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The Bank of Canada in Ottawa on July 12.Sean Kilpatrick/The Canadian Press

The Bank of Canada is looking for part-time help. And it’s a pretty big deal.

On a lazy late-August afternoon, the central bank issued a news release announcing the launch of its search for a new deputy governor. On the surface, this was no big surprise; veteran deputy Tim Lane had announced his retirement earlier in the summer, effective Sept. 22, creating a vacancy. An announcement about the search for his replacement would normally just be a bit of standard housekeeping.

But this help-wanted ad came with a twist – one that makes this the most noteworthy deputy governor search in decades.

The bank has decreed that this new deputy governor – one of the six people who form its governing council, which sets monetary policy for the country – must be an outsider. Someone from a walk of professional life other than central banking.

What’s more, the newcomer won’t be burdened with the management duties of the other deputy governors, who each oversee various departments within the bank. (Hence the part-time status.) This “non-executive” deputy governor, as the bank has termed it, will focus her or his attentions strictly on the core functions of the governing council: helping set monetary policy (chiefly, interest rates) with an eye on controlling inflation and fostering stability in the financial system.

This non-executive outsider will be limited to a two-year term, with an option for both parties to extend it to three. Until now, deputy governors have had no term limits; the retiring Mr. Lane, for example, has held his post for nearly 14 years. (The governor and senior deputy governor have seven-year terms, and can apply for reappointment to a second term.)

Why should any of this matter? Because coming out of one of the most tumultuous periods in central banking history – one in which the bank’s decisions around monetary policy and its grip on inflation have come into serious question – the Bank of Canada has decided it wants to add a new kind of voice to its decision-making. One that comes from outside the echo chamber of the bank.

This is the first significant change to the makeup of the governing council since it was set up by then-governor Gordon Thiessen in 1994.

Mr. Thiessen’s idea was to depersonalize monetary policy away from the governor, after his predecessor, John Crow, had become a controversial figure who clashed with the government and was all but escorted to the door when his term ended. While by law the governor has final say in setting policy, the governing council was meant to create a collaborative process in which, in practice, decisions are reached by consensus within the council. The central bank has operated that way in the nearly 30 years since.

The bank hasn’t said precisely what prompted this move to inject something new and different into that structure. (When we asked, a bank spokesperson directed us to the statement from Governor Tiff Macklem in the news release: “This change provides an opportunity both to bring fresh and diverse perspectives into the bank’s consensus-based policy decision-making framework, and to ensure the bank’s executive team has a balanced, streamlined and effective distribution of management responsibility.”)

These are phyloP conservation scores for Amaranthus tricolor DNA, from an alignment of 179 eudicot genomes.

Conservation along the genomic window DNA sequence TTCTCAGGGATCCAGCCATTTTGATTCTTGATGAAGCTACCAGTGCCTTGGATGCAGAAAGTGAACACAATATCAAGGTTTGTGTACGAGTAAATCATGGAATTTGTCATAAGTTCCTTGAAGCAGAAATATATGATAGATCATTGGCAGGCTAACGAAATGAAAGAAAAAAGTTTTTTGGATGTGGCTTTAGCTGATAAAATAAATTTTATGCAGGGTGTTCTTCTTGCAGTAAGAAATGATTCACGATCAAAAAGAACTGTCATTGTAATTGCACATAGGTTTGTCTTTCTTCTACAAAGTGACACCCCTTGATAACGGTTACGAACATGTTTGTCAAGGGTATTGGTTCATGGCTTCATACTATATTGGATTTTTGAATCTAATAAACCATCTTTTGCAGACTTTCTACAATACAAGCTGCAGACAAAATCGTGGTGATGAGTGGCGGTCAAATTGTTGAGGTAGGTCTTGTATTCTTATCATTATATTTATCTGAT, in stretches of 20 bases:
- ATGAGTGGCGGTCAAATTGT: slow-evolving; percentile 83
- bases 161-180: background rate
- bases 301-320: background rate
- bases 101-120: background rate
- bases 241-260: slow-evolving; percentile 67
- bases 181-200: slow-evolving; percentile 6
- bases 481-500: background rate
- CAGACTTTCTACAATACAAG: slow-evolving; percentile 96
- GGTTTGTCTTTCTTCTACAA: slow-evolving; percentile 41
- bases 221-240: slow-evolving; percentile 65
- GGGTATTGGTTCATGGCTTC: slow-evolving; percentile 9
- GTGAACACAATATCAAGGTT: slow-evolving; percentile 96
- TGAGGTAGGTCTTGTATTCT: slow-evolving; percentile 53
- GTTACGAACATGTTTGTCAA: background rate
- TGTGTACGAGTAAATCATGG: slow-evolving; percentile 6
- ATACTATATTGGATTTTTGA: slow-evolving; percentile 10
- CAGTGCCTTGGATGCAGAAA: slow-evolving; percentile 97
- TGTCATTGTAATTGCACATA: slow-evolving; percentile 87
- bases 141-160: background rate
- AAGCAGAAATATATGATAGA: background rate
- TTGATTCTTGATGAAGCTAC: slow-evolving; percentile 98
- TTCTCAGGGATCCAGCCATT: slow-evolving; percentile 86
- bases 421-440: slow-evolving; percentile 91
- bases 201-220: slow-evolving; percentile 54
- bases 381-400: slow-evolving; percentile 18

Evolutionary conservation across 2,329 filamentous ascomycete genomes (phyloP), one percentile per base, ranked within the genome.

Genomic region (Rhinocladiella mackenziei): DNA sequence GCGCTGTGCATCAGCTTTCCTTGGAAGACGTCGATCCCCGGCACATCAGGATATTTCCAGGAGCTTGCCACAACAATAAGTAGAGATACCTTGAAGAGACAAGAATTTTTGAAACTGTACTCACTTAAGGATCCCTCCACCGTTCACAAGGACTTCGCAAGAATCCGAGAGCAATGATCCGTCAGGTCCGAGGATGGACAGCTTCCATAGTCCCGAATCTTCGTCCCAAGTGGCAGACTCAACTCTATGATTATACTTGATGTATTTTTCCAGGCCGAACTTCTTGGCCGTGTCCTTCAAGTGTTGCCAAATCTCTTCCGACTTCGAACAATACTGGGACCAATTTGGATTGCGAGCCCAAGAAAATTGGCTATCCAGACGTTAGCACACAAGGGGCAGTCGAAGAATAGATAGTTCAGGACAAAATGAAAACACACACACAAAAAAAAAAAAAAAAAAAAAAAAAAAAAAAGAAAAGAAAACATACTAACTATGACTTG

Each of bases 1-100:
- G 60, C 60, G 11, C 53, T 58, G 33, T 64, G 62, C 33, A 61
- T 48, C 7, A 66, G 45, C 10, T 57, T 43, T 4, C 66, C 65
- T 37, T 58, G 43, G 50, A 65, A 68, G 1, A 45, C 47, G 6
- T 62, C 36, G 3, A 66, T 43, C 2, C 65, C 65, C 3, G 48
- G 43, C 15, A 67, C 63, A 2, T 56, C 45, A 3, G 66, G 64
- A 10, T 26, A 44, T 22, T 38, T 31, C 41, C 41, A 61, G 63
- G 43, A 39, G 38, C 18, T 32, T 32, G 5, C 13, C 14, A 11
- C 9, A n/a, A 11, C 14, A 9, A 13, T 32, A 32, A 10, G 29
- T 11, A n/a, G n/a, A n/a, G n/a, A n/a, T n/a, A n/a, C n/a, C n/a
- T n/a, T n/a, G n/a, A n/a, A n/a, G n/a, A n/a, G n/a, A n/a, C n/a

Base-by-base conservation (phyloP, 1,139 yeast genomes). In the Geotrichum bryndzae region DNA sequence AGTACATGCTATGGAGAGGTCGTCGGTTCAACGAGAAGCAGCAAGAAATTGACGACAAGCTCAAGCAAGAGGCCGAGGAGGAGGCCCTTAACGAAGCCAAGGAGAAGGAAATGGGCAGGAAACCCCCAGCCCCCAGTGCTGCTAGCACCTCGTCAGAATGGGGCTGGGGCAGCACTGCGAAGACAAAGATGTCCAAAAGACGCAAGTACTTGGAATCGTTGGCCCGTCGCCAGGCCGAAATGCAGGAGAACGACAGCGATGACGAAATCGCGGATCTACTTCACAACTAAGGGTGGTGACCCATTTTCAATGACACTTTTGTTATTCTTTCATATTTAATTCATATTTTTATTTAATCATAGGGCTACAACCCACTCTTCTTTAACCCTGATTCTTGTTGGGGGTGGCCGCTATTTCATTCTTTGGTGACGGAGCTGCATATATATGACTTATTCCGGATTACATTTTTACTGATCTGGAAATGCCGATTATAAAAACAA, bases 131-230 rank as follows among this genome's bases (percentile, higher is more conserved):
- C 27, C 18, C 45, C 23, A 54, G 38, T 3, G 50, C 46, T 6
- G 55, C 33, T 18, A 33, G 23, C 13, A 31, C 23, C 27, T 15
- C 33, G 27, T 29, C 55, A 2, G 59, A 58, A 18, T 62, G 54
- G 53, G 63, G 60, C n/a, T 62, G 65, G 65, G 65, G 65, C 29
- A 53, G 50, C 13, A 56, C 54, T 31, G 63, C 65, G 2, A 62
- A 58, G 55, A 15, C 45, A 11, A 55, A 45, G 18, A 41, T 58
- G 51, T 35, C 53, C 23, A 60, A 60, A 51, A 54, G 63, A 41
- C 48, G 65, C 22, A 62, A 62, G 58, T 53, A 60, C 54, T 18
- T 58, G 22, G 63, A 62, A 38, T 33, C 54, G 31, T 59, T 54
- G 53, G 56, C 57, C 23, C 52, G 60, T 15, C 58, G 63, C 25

But it’s easy to imagine that the bank’s senior brass has been taking a hard look in the mirror regarding its policy decisions since the beginning of the pandemic – particularly over the past year, when it unquestionably misread the nature, strength and staying power of inflationary forces. Monetary policy makers, both within the Bank of Canada and throughout the world of central banking, were guilty of group-think that confirmed their own beliefs and biases. That may have contributed to slow recognition of the problem and, initially, a delayed response once the seriousness of the threat sunk in.

The new Bank of Canada position looks to have some similarities to the model at the Bank of England, whose nine-member monetary policy council includes four “external” appointees on three-year terms (the deputies from within the bank have 10-year terms). New Zealand’s central bank also has several external members on its policy committee.

It’s debatable whether these outside voices made any meaningful difference to the recent course of policy, which has been no less rocky for those two central banks. The British inflation rate topped 10 per cent in July, and was already over 5 per cent before the Bank of England started raising rates last December. In New Zealand, the Official Opposition in Parliament has called for an independent inquiry into the bank’s actions in the COVID-19 crisis and its response to inflation.

And frankly, looking at the qualifications listed in the Bank of Canada’s official job posting, it’s hard to see how the bank will end up with someone with a dramatically different background than the economists and researchers already at the central bank. The posting says the successful candidate “must possess the economics knowledge, skills, experience and understanding of central banking necessary to contribute to monetary policy decisions.”

That’s not quite the same as being at the central bank, but it suggests someone in pretty close orbit.

Still, the bank’s news release says that it will seek “outstanding candidates from a broad range of disciplines and backgrounds.” That does suggest some hope that the bank genuinely wants to unearth a new deputy governor who thinks outside the central banking box. Maybe there’s an innovative business leader, or researcher, or public policy advocate who can provide the governing council a fresh lens to apply to its monetary policy.

Or a smart-guy columnist who makes his living armchair-quarterbacking Bank of Canada decisions. Hey, now there’s a thought.

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